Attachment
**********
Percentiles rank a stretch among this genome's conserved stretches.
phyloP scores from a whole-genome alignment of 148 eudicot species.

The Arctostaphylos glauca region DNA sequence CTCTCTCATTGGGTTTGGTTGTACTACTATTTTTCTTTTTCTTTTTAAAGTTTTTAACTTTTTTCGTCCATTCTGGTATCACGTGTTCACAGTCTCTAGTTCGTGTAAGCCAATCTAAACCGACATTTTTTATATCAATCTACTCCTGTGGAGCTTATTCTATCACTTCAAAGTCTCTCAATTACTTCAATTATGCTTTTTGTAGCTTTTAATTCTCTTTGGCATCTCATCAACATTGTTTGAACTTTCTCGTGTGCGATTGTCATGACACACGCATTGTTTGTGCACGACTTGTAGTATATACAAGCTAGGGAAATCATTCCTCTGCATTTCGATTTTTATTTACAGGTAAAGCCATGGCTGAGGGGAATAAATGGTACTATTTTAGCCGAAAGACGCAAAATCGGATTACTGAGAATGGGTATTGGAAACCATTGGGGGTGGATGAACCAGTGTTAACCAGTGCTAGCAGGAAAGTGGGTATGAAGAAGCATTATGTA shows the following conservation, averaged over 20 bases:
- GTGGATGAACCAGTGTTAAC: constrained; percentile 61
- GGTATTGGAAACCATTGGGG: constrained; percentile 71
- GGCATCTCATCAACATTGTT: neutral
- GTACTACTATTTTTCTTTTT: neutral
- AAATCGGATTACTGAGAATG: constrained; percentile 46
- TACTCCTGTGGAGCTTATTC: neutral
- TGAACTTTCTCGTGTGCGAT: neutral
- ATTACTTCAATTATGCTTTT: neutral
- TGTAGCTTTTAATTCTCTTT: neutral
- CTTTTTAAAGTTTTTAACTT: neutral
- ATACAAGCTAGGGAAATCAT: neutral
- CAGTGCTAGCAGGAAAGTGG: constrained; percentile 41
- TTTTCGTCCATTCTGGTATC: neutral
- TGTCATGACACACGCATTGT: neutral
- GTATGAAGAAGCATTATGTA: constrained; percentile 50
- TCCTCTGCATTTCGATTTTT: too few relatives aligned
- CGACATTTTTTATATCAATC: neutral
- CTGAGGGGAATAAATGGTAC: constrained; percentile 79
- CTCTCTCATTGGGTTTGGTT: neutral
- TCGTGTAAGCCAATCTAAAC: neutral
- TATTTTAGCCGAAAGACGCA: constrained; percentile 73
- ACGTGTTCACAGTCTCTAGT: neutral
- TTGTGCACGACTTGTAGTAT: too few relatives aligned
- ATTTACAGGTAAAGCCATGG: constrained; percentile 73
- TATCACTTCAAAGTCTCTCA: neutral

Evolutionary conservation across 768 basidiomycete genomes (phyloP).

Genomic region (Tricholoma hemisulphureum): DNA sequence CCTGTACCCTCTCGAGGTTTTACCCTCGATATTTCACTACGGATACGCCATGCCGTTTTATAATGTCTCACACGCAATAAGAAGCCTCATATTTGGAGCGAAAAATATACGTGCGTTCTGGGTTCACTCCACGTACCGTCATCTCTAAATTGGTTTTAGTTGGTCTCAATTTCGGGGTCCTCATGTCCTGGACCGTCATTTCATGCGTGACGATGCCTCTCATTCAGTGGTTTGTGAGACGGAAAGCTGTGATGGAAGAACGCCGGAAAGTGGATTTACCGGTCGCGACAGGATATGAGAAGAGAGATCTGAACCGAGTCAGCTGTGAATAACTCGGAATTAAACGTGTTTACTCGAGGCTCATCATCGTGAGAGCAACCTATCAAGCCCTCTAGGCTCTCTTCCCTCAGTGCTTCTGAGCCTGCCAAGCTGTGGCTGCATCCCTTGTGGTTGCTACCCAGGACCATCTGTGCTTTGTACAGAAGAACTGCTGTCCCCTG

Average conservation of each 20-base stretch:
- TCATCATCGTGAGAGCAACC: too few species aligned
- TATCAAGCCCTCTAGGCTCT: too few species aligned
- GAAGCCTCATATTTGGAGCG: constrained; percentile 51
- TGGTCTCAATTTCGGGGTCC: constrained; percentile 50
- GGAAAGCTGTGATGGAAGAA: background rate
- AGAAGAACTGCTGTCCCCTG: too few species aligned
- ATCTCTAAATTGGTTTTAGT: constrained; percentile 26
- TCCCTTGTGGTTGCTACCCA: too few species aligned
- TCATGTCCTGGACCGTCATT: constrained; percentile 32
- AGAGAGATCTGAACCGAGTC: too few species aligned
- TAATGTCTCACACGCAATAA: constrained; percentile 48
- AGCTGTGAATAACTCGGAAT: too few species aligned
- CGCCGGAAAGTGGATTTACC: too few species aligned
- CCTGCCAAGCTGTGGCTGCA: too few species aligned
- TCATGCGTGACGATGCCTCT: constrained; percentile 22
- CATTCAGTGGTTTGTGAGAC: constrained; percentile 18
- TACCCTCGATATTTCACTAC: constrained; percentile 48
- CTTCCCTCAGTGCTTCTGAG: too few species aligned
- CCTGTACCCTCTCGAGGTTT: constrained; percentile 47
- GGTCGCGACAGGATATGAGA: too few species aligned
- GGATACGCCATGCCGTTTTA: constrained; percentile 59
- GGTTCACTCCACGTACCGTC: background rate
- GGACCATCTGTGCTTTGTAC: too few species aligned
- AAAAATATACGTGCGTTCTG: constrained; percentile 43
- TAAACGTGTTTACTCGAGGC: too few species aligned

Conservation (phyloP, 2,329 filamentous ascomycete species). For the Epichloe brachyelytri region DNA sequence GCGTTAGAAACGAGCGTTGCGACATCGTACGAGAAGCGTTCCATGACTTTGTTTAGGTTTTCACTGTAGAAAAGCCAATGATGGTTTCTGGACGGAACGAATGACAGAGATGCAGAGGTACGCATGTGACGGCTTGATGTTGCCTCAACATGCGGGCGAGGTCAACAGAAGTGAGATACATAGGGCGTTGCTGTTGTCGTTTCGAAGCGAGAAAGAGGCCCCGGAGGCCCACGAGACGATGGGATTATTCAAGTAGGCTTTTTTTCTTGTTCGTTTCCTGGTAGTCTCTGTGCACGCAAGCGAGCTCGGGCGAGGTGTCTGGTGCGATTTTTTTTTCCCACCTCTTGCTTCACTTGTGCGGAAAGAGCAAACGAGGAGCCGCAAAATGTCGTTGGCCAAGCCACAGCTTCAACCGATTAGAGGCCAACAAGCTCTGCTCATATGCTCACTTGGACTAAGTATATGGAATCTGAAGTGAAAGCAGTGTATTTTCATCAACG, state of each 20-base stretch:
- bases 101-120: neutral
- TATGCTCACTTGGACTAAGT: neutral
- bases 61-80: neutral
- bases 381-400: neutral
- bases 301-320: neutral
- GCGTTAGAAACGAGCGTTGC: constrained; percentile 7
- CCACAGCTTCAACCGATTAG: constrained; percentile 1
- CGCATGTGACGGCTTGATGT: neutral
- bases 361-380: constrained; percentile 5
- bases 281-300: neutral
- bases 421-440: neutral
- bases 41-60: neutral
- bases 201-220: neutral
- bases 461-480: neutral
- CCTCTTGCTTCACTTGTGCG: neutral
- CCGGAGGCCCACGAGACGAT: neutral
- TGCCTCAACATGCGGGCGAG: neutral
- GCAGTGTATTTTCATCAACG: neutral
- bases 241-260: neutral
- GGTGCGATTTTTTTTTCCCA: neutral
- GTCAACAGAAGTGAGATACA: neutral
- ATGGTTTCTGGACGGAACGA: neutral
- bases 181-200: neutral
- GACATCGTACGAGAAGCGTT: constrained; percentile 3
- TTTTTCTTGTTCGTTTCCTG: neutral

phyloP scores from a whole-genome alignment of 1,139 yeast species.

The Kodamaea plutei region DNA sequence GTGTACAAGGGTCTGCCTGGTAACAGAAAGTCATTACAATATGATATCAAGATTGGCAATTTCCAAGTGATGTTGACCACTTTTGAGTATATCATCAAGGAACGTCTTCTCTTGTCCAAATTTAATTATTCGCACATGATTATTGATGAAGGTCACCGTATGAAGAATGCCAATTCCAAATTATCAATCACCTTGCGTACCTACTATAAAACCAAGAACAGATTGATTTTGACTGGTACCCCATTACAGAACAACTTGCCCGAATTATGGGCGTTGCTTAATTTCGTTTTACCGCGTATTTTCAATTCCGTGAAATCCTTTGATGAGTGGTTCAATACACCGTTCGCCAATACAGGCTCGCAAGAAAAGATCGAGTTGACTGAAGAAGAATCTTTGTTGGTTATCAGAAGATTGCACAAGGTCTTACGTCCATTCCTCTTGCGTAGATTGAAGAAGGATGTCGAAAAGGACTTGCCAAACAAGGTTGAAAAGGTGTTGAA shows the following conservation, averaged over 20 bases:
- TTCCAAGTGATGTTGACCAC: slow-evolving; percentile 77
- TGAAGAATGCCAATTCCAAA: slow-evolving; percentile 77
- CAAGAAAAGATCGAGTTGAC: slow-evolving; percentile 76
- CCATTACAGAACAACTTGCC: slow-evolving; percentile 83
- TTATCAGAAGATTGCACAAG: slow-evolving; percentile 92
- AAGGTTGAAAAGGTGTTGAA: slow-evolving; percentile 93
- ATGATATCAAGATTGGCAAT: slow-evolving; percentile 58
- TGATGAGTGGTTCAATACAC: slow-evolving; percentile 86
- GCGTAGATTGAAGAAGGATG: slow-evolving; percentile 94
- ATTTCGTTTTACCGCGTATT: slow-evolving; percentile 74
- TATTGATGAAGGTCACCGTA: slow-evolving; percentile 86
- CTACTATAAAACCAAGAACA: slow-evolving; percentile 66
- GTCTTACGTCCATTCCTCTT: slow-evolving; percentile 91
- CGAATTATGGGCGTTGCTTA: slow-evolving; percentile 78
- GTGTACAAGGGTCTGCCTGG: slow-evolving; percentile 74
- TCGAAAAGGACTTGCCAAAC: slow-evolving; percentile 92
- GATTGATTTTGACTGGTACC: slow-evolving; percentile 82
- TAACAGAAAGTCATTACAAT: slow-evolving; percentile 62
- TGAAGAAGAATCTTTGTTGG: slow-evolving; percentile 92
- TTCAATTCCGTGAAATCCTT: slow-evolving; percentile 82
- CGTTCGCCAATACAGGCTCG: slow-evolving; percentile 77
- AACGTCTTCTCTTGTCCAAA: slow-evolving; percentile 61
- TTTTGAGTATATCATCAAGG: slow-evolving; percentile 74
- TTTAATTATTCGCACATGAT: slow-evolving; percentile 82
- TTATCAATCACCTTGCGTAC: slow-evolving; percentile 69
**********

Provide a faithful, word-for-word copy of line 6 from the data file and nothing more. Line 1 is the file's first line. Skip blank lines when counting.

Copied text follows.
- GGCATCTCATCAACATTGTT: neutral